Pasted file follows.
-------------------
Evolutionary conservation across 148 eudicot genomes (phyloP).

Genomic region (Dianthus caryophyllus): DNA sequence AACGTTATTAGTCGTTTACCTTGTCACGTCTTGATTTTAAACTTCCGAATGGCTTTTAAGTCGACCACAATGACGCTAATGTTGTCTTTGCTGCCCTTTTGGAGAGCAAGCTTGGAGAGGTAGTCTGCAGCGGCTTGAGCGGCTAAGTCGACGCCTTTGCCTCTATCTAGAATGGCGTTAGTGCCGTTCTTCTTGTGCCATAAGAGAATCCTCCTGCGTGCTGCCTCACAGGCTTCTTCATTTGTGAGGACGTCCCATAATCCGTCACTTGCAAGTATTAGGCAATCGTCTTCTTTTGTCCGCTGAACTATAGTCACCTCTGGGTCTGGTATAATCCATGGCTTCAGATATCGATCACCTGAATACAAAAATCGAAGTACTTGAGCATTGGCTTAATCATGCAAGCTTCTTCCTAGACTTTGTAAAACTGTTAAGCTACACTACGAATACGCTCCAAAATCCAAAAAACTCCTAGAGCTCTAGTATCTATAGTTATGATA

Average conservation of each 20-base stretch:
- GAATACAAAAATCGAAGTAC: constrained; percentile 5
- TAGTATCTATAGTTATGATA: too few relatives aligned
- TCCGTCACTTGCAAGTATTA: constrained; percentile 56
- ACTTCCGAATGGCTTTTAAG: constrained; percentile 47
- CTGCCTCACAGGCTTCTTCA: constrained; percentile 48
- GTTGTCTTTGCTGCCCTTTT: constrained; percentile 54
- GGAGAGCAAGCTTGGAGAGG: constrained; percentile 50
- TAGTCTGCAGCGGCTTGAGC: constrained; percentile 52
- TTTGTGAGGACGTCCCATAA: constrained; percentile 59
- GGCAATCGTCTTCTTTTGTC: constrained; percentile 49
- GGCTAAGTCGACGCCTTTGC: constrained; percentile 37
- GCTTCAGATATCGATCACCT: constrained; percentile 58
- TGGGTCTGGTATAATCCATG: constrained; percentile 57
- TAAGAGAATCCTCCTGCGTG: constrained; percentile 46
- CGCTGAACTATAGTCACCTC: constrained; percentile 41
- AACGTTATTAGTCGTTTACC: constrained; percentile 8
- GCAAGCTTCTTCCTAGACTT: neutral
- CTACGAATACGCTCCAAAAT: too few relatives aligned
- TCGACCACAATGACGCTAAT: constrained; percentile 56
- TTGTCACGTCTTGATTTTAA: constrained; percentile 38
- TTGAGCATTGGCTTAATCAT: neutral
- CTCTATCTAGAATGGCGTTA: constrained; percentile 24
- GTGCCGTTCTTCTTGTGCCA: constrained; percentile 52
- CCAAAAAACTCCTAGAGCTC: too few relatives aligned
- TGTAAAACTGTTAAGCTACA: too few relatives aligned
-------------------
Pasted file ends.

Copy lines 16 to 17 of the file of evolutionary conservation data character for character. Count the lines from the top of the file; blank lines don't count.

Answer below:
- TGGGTCTGGTATAATCCATG: constrained; percentile 57
- TAAGAGAATCCTCCTGCGTG: constrained; percentile 46